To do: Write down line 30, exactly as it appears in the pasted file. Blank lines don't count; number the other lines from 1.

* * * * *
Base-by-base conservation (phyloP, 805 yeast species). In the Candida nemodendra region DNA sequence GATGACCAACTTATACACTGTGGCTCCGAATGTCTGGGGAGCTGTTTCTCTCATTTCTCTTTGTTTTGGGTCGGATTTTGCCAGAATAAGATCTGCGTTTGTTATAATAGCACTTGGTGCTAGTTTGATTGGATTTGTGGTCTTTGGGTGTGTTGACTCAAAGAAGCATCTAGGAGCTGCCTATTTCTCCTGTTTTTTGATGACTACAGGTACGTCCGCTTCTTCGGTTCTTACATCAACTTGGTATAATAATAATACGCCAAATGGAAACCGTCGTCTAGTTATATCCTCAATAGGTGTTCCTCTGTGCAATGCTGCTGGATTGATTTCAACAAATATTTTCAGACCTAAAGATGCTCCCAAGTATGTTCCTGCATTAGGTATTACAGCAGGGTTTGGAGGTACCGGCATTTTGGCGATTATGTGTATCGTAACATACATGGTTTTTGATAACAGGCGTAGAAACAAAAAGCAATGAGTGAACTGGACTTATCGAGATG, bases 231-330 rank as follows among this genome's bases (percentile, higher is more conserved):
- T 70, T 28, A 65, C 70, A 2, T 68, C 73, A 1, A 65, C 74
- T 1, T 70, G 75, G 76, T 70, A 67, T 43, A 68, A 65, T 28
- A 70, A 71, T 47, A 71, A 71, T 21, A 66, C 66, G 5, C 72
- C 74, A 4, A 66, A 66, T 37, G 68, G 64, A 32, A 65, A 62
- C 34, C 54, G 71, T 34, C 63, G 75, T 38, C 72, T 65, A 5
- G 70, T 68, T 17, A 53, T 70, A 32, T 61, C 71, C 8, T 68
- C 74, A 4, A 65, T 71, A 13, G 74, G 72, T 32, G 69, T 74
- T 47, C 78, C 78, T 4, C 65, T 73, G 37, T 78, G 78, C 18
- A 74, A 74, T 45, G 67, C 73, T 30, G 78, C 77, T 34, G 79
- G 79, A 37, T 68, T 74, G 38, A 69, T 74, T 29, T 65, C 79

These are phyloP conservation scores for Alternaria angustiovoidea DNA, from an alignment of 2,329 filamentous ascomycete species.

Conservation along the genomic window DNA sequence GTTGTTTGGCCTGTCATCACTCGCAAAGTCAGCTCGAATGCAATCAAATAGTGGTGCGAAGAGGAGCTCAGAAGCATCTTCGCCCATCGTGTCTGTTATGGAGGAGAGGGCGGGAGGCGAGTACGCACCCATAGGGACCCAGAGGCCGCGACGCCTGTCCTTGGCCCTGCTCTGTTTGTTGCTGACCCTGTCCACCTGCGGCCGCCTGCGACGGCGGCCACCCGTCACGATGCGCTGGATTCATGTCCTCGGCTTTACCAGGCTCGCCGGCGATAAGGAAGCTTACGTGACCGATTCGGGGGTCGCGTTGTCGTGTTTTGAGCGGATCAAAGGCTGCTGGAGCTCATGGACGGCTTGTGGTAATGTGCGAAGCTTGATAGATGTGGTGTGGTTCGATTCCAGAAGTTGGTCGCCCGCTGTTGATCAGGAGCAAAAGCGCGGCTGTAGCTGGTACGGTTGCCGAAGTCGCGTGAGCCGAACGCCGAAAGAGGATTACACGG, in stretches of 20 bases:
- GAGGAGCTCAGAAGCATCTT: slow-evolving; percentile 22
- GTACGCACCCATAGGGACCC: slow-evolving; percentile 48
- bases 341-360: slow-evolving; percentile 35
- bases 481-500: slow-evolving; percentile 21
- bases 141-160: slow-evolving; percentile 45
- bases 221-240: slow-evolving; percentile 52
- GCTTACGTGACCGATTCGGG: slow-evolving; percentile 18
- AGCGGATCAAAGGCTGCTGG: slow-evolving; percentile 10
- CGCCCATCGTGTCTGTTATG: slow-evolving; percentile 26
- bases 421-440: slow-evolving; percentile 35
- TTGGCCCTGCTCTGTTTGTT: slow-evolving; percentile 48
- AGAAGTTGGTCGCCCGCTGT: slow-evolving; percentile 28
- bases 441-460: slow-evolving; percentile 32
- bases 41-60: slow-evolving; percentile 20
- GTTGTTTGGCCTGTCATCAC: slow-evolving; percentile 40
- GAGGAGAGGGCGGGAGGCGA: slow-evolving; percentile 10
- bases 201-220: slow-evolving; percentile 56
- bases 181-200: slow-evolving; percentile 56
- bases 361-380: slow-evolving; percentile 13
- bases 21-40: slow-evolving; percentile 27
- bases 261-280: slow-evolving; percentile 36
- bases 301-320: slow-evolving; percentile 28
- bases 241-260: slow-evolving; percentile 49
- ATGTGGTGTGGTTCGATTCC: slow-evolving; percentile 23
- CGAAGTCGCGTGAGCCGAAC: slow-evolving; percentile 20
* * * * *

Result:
- bases 201-220: slow-evolving; percentile 56